Networks work to master new era of sports in 3-D

Networks work to master new era of sports in 3-D (AP)
Jack Nicklaus tees off at the first hole during the Par 3 competition before the Masters golf tournament Wednesday, April 6, 2011, in Augusta, Ga. A camera, affectionately known as WALL-E with its two lenses reminiscent of the eyes on the animated movie robot, shoots sports in 3-D over the first tee box. (AP Photo/Chris O'Meara)

(AP) -- The camera is affectionately known as WALL-E, its two lenses reminiscent of the eyes on the animated movie robot.

It shoots sports in 3-D, a sci-fi sight that's the product of the newest way fans can watch games on TV.

Few are doing so for now. In fact ESPN, which launched a 3-D network last summer, doesn't even have exact numbers on how many people are putting on their glasses and tuning in. But the focus is on working out the kinks of broadcasting sports in 3-D, so the network will be ready when the audience starts to grow.

Research firm DisplaySearch estimated that fewer than 1.6 million 3-D capable sets were sold in the U.S. last year, and not all those owners are necessarily taking advantage of 3-D programming. Yet television manufacturers and movie studios are committed to the medium, and sales are expected to increase exponentially in the next few years.

At last month's Big East men's basketball tournament, ESPN personnel in their 3-D production truck outside Madison Square Garden celebrated a particularly nifty shot from an overhead angle that captured the ball bouncing straight up from the rim and then down through the net.

Cameraman Eric Grubb, who's worked for the network for a quarter-century, has had to relearn many of his instincts developed over the years. For 2-D TV, he tends to zoom a lot. For 3-D, he has to remind himself to stay wide, to "let the shot speak for itself."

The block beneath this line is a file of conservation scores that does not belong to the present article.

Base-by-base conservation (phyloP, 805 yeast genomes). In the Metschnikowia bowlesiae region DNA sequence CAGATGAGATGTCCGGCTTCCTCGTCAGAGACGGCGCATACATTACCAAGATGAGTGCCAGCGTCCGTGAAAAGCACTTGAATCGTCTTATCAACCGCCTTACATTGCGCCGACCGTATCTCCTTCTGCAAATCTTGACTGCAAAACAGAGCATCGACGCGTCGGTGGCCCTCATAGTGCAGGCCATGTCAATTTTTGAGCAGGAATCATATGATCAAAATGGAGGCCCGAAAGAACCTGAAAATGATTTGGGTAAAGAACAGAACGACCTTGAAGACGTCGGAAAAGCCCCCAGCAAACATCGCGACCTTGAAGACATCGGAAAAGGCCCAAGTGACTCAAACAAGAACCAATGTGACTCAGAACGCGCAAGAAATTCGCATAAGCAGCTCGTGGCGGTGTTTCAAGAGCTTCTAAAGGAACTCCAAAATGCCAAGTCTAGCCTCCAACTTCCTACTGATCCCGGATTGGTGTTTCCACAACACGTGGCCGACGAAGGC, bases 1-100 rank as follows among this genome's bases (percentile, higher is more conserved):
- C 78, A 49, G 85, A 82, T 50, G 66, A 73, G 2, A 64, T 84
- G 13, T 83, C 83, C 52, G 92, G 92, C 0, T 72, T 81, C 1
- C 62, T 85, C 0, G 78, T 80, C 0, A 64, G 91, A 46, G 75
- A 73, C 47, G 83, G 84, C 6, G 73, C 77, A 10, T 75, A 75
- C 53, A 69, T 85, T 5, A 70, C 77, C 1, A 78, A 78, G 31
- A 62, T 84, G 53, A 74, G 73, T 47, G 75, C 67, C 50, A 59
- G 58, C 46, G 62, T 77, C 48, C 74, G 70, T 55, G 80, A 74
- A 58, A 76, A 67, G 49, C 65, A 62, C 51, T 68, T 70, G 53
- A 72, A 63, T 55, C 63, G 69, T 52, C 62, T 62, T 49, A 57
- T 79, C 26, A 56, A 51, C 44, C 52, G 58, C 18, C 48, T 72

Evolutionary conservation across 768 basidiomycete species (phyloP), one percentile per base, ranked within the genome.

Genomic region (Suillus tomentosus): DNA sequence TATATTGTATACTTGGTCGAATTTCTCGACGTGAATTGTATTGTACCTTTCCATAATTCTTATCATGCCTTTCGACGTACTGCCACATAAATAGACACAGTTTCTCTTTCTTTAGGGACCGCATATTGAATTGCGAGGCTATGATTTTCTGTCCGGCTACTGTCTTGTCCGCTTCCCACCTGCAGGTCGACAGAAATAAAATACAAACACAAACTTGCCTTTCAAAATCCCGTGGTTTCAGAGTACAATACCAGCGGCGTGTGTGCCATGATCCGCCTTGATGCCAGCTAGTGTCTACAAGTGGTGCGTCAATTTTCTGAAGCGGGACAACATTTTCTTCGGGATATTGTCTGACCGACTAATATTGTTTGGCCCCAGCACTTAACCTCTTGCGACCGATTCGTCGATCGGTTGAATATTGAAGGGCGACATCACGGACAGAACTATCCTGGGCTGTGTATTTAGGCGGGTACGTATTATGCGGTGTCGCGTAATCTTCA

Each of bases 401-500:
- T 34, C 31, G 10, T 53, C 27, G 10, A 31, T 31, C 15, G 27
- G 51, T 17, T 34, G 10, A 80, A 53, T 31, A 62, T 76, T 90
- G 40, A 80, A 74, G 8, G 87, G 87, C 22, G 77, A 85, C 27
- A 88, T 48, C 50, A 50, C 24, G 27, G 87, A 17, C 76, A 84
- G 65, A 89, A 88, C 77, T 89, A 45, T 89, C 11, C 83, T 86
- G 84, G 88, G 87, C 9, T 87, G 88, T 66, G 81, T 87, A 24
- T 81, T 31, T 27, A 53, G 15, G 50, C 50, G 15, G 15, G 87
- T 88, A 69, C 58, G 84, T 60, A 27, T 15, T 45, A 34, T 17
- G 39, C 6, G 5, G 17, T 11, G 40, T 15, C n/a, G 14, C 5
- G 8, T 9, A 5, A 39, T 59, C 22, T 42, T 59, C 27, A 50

"You try to create a human experience," coordinating producer Phil Orlins said. "Eyes don't zoom."

In the truck, they try to cut between shots at a slower pace. Viewers say that when a 3-D program switches from one shot to another, it sometimes looks out of focus. It's not, but that's how the brain perceives the shift.

In other cases, 3-D is more susceptible to technical difficulties that really will give you a headache. Unlike filming a movie, sports are live and have to be shot right the first time - and the need for two cameras to create the 3-D image greatly increases the odds something will go awry.

If the color is slightly different in the right camera than the left, the viewer's brain will sense the picture is wrong. If the two transmissions are off by a split second, the broadcast appears as though it's underwater.

Even when the technology is working perfectly, some sports just look better in 3-D than others. Orlins says the three keys are proximity, predictability, and a three-dimensional playing surface.

The X Games are a 3-D producer's dream. Proximity: When Shaun White is snowboarding down the halfpipe, the camera can capture him in a tight shot. Predictability: The director knows ahead of time the basic path of his run. Playing surface: The steepness and enormity of the halfpipe come to life in 3-D.

Conversely, Orlins said, "if the court is flat, it still looks flat."

A very different sort of competition - golf - also thrives in 3-D. Last year, the Masters was the first major sports event broadcast live internationally on TV and the Internet in 3-D. ESPN 3D will air two hours from each round this week.

"That commitment and embracing technology will just enhance the enjoyment for the fans of the Masters," ESPN executive vice president John Wildhack said.

Baseball isn't anywhere near as good a fit because it requires too wide a shot.

"People think it will pop out at you," Orlins said of the ball flying off the bat. "But it travels too far."

Some sports also allow for more cost-efficient 3-D productions. For the kinds of shots needed for boxing and X Games, ESPN could use the same camera setup for 2-D and 3-D, which requires fewer personnel. Orlins estimated he needed 14 extra people at the Big East tournament to do a separate 3-D broadcast.

"You need to be able to do that to make it a fully viable business," Orlins said of combining productions.

Grubb and the other camera operators review video after each 3-D event, learning a little more each time. How not to give the viewer vertigo. How to think in layers.

Working in a format that's so new is actually relaxing, Grubb said.

"It's all an experiment," he said. "Nothing is wrong."

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